“What [the men in his dream] sang had occurred to him before, but this thought had somehow sat behind other thoughts in his head and flashed timidly, like a distant lantern in misty weather. And he felt that this suicide and the peasant’s grievances lay in his conscience too; to be reconciled with the fact that these people, submissive to their lot, heaped on themselves what was heaviest and darkest in life — how terrible it was! To be reconciled with that, and to wish for oneself a bright, boisterous life among happy, contented people, and to dream constantly of such a life, meant to dream of new suicides by overworked, careworn people, or by weak neglected people, whom one sometimes talked about with vexation or mockery over dinner, but whom one did not go to help.”

At the end of the second of Chekhov’s stories above, the beadle,  a poor man, dressed in tatters,  who works hard to keep body and soul together, struggles on foot through the deep snows left by a blizzard that fell overnight and has kept the coroner and his doctor friend trapped at a friend’s house a mile out of town; he hopes to find them and assist them on their way back into town. He remarks with a mixture of relief and concern that “Folks are very worried, the kids are crying . . . .We thought you’d gone back to [Moscow], Your Honor. For God’s sake, take pity on us, dear benefactors. . . ”  But, as Chekhov says with stinging irony, “The doctor and the coroner said nothing, got into the sleigh, and drove to Syrnya.” The beadle, of course, will walk back to town through the deep snow. No thanks, no tip. He doesn’t really expect any. After a night of soul-searching on the coroner’s part, it’s back to business as usual.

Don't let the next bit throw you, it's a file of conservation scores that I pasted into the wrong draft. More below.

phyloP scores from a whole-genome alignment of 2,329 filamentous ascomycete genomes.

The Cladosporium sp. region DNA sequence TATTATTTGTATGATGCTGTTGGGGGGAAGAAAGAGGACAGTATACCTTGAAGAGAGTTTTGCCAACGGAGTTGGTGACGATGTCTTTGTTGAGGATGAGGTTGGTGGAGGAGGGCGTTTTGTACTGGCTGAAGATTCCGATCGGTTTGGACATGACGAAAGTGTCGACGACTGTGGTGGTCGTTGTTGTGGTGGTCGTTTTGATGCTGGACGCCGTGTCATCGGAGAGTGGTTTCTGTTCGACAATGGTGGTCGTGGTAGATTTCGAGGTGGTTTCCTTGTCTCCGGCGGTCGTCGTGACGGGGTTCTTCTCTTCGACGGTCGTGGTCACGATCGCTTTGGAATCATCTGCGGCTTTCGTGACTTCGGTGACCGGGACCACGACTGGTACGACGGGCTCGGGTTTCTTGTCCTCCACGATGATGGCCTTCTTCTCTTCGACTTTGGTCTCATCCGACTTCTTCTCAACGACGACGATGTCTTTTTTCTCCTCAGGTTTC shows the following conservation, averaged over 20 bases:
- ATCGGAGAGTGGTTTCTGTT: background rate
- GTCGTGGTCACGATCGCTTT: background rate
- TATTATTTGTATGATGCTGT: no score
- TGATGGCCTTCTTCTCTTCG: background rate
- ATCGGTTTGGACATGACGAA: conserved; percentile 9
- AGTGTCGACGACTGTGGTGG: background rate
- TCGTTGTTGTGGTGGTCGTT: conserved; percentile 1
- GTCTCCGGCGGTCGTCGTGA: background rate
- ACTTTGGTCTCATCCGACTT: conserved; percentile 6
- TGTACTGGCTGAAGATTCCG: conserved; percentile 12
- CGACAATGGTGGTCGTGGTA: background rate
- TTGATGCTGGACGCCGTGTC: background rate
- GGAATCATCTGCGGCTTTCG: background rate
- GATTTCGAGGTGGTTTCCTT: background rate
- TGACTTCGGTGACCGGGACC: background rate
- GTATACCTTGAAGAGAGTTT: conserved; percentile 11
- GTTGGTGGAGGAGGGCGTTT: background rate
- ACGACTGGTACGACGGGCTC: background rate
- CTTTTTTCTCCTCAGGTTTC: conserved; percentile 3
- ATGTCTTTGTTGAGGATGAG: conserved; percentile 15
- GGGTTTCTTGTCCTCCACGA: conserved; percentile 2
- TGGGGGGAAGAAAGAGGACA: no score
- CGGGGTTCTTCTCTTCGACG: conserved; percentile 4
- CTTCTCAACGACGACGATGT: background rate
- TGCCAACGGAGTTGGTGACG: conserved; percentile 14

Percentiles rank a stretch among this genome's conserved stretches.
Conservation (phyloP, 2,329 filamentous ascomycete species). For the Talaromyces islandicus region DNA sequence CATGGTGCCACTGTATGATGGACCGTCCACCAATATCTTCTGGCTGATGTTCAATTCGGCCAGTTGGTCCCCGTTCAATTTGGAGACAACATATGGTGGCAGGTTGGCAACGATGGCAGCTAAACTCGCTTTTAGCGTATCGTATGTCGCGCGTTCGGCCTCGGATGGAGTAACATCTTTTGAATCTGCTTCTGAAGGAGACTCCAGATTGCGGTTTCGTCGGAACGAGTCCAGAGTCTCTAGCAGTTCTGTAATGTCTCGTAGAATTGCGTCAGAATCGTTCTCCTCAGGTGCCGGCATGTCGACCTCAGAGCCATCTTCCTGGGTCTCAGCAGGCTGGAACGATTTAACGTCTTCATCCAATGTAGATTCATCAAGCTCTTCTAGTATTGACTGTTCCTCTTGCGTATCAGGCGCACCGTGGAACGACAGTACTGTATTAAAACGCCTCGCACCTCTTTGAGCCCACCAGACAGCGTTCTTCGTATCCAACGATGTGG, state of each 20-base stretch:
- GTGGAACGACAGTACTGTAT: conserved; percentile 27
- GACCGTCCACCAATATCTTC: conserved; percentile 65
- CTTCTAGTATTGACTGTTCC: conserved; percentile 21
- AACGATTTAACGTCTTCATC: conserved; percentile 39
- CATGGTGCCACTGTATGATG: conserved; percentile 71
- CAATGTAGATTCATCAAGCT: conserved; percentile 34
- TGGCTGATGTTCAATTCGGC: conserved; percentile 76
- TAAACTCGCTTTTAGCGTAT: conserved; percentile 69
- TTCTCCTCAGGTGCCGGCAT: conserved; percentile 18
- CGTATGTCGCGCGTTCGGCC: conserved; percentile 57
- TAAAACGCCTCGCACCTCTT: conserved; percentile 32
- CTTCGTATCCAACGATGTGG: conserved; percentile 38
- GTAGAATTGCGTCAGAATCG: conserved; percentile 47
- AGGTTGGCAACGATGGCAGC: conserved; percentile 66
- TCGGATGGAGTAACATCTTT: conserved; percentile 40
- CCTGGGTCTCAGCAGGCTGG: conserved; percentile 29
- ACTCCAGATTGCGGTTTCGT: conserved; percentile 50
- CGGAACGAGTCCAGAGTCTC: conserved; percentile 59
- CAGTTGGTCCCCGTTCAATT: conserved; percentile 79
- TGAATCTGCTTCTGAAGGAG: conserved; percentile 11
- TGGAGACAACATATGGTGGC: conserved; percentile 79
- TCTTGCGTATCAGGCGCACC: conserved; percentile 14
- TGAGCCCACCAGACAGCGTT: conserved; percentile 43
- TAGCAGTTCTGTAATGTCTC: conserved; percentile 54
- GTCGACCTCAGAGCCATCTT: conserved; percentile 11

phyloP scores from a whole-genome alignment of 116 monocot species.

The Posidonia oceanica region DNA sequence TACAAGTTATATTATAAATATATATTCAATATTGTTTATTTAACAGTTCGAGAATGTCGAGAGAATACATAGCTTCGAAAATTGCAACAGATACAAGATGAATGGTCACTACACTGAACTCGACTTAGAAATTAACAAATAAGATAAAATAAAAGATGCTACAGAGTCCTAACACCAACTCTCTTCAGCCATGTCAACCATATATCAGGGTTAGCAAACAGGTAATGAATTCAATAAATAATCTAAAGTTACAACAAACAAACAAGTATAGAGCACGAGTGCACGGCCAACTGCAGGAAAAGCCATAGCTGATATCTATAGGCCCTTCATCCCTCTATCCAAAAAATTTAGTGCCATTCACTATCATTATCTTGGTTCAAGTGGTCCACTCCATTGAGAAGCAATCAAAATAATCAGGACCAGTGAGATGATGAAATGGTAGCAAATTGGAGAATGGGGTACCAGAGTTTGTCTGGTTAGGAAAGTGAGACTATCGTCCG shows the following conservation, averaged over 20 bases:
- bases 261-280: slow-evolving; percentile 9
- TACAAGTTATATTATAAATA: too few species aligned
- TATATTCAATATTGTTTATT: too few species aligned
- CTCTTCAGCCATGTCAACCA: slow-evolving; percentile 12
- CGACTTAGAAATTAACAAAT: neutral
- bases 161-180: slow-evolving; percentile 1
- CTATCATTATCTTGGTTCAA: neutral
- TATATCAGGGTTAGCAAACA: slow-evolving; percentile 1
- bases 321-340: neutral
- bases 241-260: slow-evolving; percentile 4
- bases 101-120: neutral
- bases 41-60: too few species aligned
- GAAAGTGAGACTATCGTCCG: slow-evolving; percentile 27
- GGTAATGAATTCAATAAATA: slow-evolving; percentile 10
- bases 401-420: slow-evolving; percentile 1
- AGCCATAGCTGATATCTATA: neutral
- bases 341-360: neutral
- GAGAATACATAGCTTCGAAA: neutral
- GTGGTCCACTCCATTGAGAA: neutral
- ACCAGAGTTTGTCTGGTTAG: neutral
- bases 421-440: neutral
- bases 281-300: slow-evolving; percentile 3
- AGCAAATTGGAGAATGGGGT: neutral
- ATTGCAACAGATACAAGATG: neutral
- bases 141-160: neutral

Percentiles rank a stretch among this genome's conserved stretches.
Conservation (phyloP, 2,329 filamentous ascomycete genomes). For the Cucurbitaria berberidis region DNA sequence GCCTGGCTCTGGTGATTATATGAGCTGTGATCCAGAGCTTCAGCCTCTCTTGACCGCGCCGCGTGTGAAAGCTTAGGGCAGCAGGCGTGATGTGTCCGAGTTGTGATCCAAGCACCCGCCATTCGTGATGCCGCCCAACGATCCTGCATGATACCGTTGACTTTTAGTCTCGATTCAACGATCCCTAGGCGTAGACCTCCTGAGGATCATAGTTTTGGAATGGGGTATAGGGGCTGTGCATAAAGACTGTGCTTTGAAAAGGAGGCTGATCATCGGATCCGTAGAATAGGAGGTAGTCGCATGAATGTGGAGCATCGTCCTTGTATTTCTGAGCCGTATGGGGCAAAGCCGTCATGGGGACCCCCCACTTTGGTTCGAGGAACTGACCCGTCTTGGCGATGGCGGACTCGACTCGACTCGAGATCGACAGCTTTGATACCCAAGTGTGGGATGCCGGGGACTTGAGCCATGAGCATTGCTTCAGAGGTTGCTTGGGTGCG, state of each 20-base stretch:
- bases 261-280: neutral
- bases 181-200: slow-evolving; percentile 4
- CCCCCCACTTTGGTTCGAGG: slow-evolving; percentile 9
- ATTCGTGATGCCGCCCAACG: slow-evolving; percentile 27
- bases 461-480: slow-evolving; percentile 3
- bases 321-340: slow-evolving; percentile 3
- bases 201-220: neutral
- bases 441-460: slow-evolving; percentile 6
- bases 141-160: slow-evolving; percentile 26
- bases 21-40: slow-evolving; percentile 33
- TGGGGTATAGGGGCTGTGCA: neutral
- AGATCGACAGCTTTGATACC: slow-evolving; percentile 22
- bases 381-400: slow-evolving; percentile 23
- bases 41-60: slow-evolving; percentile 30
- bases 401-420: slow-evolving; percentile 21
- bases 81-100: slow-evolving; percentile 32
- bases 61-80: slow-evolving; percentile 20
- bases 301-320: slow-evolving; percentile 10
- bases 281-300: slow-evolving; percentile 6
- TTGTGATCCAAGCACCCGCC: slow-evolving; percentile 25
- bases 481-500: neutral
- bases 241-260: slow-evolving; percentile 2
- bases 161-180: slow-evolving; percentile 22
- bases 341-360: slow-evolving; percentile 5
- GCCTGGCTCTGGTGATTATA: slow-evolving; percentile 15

Indeed it is a truth that should challenge our cherished illusions that those who are careworn and suffer in this culture are dismissed “over dinner” by the contented fat-cats as lazy and shiftless. And yet it is precisely those people, struggling to keep their heads above the poverty level, who make the easy life possible for the fat-cats.

Poverty and Prison

One of the most insidious falsehoods out there is that the wealthy have earned their wealth and the poor deserve their poverty. The poor, it is commonly said (by the rich), are lazy and unmotivated: if they really wanted to they could apply themselves and be off the dole. This sort of reasoning is known as “rationalization” and is frequently used to attempt to justify the reduction in social programs that help those most in need — as though “need” is something people bring on themselves. Nothing could be further from the truth as a brief passage in Anton Chekhov’s brilliant short story “Ward No.6” tells us. In that story the young Ivan Dmitrich has just seen a couple of prisoners pass on the streets in irons accompanied by soldiers taking them back to their prison cells. He reflects as follows: